Quiana Revere’s DiverseMoves dance studio starts its 17thth year this September. Revere built her dance studio on her values of faith and diversity.
“When I moved back to Marion 21 years ago, we wanted to bring the community together from all walks of life. I was used to living in a melting pot of people, food, and culture.” Revere said.
Revere prayed on her plan for a dance studio and talked to Pastor Curtis J. Mitchell.
“He said, ‘Quiana, if you keep God first, He will use your gifts,’” Revere said.
A donor offered space rent-free for six months and DiverseMoves was born.
“We have kids from the city, kids from the country, all different shapes and sizes, nationalities and religions,” Revere said. “These dance babies are my babies. That is my greatest reward – to love people unconditionally and see people the way God sees them.”
Her first student was Shannon Smith of Marion. Smith has taught beside Revere for 16 years.
“I love knowing I have a positive impact on the kids. No matter what’s going on in their life, it’s a safe place,” Smith said.
They teach students from age three to adults a variety of dances including clogging, Irish step dancing, tap, and exercise classes.
“The dances are really fun to do and you get to interact with new people and make new friends,” said Lydia Strother, 10, of Marion.
Her mother, Nikki Strother, found DiverseMoves filled an important need for her large, multicultural, adoptive family.
“We want our daughter Sarina to have a strong black woman as a role model,” Strother stated. “You cannot beat the environment there. You are hugged. You are loved. Quiana looks every child in the eyes and says she is so happy to see them. Everyone can feel the warmth. We close every class with a prayer circle.”
Strother now teaches tumbling at DiverseMoves.
“It’s like a miniature Cirque Du Soleil,” Revere shared. “Within a year, my son Marquis was doing backflips, back handsprings, and aerials. It’s like he defies gravity, “Revere shared.
Together, these women have taught with thousands of children.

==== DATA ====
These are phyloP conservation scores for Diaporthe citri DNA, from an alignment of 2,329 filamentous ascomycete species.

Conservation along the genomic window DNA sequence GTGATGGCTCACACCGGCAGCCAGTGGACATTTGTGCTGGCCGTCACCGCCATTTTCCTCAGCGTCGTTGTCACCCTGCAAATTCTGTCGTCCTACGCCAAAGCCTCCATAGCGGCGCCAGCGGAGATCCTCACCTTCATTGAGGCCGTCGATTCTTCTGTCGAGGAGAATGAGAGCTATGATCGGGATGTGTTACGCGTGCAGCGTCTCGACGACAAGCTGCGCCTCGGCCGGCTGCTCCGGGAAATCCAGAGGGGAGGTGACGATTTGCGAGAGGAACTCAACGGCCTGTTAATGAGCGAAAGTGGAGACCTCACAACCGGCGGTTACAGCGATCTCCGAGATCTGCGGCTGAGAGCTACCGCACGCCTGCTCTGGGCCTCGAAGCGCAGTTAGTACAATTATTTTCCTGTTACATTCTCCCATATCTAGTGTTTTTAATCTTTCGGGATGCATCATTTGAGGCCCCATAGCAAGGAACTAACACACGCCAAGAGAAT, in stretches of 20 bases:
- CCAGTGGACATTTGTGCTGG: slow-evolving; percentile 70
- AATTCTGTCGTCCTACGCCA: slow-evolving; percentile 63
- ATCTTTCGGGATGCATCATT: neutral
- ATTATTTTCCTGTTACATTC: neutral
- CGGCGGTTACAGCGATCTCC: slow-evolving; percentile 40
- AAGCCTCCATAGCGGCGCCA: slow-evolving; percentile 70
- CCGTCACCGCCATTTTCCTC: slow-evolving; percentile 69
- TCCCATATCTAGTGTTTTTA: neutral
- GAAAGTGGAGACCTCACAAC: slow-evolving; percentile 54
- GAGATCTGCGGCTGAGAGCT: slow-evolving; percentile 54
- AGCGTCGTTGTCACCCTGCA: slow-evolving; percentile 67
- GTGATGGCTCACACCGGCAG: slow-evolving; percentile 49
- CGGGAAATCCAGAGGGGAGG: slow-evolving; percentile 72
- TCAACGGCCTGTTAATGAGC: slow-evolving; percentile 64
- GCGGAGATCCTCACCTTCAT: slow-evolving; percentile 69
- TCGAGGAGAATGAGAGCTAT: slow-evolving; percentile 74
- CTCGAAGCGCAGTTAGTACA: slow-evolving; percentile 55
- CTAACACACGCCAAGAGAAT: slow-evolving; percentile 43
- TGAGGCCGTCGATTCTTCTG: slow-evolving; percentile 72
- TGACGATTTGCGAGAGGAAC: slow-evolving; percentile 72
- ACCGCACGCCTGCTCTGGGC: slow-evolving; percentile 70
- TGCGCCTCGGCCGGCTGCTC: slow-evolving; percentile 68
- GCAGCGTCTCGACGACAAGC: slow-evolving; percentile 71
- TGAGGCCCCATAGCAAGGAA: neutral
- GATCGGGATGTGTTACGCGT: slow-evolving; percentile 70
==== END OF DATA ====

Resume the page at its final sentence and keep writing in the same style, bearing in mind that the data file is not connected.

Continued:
“Some kids who came to me when they were in trouble as teenagers and now I’m teaching their kids. Some had low self-confidence. DiverseMoves is a safe place. We let kids know we love them,” Revere said. “Sometimes it’s the only hug they might get. The snacks might be the only food they get. We have students who are being raised by grandparents or great-grandparents on fixed incomes.”
Every April, they hold a Spring Bling hip-hop recital at Victory in Truth Ministries in Bucyrus to a crowd of 500 people. They also hold a packed Christmas recital in December. The pandemic changed the crowds but didn’t stop the studio.
“It doesn’t even feel like work,” Revere shared. “Every day I wake up, I can’t believe I get to do what I love.”
Revere finds her job incredibly rewarding.
“The greatest thing is watching our babies start at the age of three, dancing with two left feet, and then we get to watch them make competition team. By the time they get out of the studio, they earn more than a dozen medals from competitions,” Revere said. “They share that stage with a lot of other local talent here in Marion. Marion is represented very well with all of our studios here.”
Revere finds Marion to be a great environment for her studio and her family.
“There’s nothing like raising my babies up in a tight-knit community that embraces the passions and the gifts of local people,” Revere said. “Marion has welcomed so many people from different walks of life. There are so many opportunities to fulfill your dreams.”
Revere said DiverseMoves wouldn’t be possible without strong local support.
“We’ve had the best community support ever. We couldn’t be who we are without the support and sacrifices of parents, grandparents and volunteers,” Revere said.